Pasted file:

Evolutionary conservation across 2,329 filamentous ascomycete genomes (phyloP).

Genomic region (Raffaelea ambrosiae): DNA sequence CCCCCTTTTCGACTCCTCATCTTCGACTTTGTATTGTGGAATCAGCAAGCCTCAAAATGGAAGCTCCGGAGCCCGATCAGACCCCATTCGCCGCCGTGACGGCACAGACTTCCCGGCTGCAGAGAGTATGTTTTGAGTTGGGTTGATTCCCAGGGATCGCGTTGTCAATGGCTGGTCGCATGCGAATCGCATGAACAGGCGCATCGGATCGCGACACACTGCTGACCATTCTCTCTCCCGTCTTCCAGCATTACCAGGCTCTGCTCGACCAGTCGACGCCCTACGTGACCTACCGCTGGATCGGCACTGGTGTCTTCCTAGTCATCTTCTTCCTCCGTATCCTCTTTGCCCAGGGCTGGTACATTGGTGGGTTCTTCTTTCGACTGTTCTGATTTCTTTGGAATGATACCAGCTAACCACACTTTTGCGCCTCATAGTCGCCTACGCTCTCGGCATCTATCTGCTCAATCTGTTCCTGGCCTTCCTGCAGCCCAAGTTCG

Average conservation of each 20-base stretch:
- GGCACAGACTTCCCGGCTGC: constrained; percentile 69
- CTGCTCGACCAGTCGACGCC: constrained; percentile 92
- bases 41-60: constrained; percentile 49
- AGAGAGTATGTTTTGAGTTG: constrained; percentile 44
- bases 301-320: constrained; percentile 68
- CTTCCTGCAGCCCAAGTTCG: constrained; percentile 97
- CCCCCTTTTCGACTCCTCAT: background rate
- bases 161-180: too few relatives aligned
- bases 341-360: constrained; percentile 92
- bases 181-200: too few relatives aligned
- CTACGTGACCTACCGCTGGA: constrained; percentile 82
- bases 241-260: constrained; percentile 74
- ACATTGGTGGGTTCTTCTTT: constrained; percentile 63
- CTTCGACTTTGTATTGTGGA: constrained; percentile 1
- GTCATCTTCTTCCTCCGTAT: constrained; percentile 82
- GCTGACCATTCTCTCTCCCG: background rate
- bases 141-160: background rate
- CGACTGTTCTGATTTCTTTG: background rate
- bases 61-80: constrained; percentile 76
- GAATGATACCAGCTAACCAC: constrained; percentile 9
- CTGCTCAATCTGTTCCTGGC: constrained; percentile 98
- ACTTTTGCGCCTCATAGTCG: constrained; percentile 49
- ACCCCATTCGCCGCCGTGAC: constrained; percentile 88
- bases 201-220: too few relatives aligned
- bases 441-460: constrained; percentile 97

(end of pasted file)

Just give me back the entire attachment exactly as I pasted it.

Evolutionary conservation across 2,329 filamentous ascomycete genomes (phyloP).

Genomic region (Raffaelea ambrosiae): DNA sequence CCCCCTTTTCGACTCCTCATCTTCGACTTTGTATTGTGGAATCAGCAAGCCTCAAAATGGAAGCTCCGGAGCCCGATCAGACCCCATTCGCCGCCGTGACGGCACAGACTTCCCGGCTGCAGAGAGTATGTTTTGAGTTGGGTTGATTCCCAGGGATCGCGTTGTCAATGGCTGGTCGCATGCGAATCGCATGAACAGGCGCATCGGATCGCGACACACTGCTGACCATTCTCTCTCCCGTCTTCCAGCATTACCAGGCTCTGCTCGACCAGTCGACGCCCTACGTGACCTACCGCTGGATCGGCACTGGTGTCTTCCTAGTCATCTTCTTCCTCCGTATCCTCTTTGCCCAGGGCTGGTACATTGGTGGGTTCTTCTTTCGACTGTTCTGATTTCTTTGGAATGATACCAGCTAACCACACTTTTGCGCCTCATAGTCGCCTACGCTCTCGGCATCTATCTGCTCAATCTGTTCCTGGCCTTCCTGCAGCCCAAGTTCG

Average conservation of each 20-base stretch:
- GGCACAGACTTCCCGGCTGC: constrained; percentile 69
- CTGCTCGACCAGTCGACGCC: constrained; percentile 92
- bases 41-60: constrained; percentile 49
- AGAGAGTATGTTTTGAGTTG: constrained; percentile 44
- bases 301-320: constrained; percentile 68
- CTTCCTGCAGCCCAAGTTCG: constrained; percentile 97
- CCCCCTTTTCGACTCCTCAT: background rate
- bases 161-180: too few relatives aligned
- bases 341-360: constrained; percentile 92
- bases 181-200: too few relatives aligned
- CTACGTGACCTACCGCTGGA: constrained; percentile 82
- bases 241-260: constrained; percentile 74
- ACATTGGTGGGTTCTTCTTT: constrained; percentile 63
- CTTCGACTTTGTATTGTGGA: constrained; percentile 1
- GTCATCTTCTTCCTCCGTAT: constrained; percentile 82
- GCTGACCATTCTCTCTCCCG: background rate
- bases 141-160: background rate
- CGACTGTTCTGATTTCTTTG: background rate
- bases 61-80: constrained; percentile 76
- GAATGATACCAGCTAACCAC: constrained; percentile 9
- CTGCTCAATCTGTTCCTGGC: constrained; percentile 98
- ACTTTTGCGCCTCATAGTCG: constrained; percentile 49
- ACCCCATTCGCCGCCGTGAC: constrained; percentile 88
- bases 201-220: too few relatives aligned
- bases 441-460: constrained; percentile 97